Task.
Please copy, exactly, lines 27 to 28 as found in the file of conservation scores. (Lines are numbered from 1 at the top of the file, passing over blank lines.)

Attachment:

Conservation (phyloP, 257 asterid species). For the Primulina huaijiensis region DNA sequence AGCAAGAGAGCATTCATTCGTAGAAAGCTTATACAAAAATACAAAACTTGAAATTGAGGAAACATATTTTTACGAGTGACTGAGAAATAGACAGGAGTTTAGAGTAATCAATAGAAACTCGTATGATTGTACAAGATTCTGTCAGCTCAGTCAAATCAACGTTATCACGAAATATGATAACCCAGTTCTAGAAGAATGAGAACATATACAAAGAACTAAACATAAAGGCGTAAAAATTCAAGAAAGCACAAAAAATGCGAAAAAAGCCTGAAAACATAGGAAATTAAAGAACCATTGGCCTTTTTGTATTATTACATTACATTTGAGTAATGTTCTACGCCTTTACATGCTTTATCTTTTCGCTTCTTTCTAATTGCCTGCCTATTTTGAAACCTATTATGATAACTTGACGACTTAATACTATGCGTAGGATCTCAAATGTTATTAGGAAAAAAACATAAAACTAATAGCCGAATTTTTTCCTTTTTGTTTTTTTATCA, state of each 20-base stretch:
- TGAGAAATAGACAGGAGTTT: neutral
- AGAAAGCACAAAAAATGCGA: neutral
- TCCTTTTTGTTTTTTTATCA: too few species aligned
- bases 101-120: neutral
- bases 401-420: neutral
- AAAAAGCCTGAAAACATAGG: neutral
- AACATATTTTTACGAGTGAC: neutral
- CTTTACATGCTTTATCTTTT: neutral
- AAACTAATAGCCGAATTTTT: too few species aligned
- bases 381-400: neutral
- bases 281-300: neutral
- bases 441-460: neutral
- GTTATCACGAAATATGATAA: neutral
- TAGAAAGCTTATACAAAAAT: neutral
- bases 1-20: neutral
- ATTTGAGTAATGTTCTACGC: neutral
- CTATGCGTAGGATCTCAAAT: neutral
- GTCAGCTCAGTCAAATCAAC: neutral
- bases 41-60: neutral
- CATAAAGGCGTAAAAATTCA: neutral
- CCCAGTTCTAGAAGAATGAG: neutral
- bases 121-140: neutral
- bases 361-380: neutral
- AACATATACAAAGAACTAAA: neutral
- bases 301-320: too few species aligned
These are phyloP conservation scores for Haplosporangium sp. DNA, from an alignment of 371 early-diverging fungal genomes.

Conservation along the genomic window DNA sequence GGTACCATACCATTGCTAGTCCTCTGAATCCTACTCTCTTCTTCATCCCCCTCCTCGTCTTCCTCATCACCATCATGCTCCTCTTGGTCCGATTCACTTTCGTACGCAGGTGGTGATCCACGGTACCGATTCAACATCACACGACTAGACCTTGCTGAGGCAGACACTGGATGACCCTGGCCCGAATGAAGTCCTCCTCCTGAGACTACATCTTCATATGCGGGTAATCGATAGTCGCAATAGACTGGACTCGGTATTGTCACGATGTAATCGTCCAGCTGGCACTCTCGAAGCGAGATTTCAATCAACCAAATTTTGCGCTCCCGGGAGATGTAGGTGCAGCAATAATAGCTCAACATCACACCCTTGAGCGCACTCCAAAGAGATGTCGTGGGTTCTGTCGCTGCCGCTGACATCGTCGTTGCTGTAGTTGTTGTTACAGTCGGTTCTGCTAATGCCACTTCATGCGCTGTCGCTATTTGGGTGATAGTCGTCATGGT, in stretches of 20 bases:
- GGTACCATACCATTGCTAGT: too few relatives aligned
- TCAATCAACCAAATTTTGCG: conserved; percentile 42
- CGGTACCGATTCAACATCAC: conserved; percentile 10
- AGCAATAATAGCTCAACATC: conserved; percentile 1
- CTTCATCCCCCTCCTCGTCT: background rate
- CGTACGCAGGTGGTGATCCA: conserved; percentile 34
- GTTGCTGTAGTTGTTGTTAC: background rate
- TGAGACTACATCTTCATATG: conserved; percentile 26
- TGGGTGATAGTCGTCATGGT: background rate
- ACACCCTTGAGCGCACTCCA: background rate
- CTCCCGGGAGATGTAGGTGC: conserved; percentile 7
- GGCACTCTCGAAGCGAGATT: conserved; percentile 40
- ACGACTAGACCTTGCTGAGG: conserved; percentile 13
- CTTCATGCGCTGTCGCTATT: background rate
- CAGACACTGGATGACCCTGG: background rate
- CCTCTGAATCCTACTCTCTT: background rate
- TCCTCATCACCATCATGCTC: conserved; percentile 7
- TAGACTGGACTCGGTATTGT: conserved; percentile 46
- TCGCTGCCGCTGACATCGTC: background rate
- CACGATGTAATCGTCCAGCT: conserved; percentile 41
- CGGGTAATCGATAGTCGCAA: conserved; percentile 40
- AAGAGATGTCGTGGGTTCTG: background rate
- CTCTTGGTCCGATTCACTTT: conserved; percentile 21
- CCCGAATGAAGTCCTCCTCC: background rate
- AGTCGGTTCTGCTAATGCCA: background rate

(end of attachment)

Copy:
These are phyloP conservation scores for Haplosporangium sp. DNA, from an alignment of 371 early-diverging fungal genomes.

Conservation along the genomic window DNA sequence GGTACCATACCATTGCTAGTCCTCTGAATCCTACTCTCTTCTTCATCCCCCTCCTCGTCTTCCTCATCACCATCATGCTCCTCTTGGTCCGATTCACTTTCGTACGCAGGTGGTGATCCACGGTACCGATTCAACATCACACGACTAGACCTTGCTGAGGCAGACACTGGATGACCCTGGCCCGAATGAAGTCCTCCTCCTGAGACTACATCTTCATATGCGGGTAATCGATAGTCGCAATAGACTGGACTCGGTATTGTCACGATGTAATCGTCCAGCTGGCACTCTCGAAGCGAGATTTCAATCAACCAAATTTTGCGCTCCCGGGAGATGTAGGTGCAGCAATAATAGCTCAACATCACACCCTTGAGCGCACTCCAAAGAGATGTCGTGGGTTCTGTCGCTGCCGCTGACATCGTCGTTGCTGTAGTTGTTGTTACAGTCGGTTCTGCTAATGCCACTTCATGCGCTGTCGCTATTTGGGTGATAGTCGTCATGGT, in stretches of 20 bases: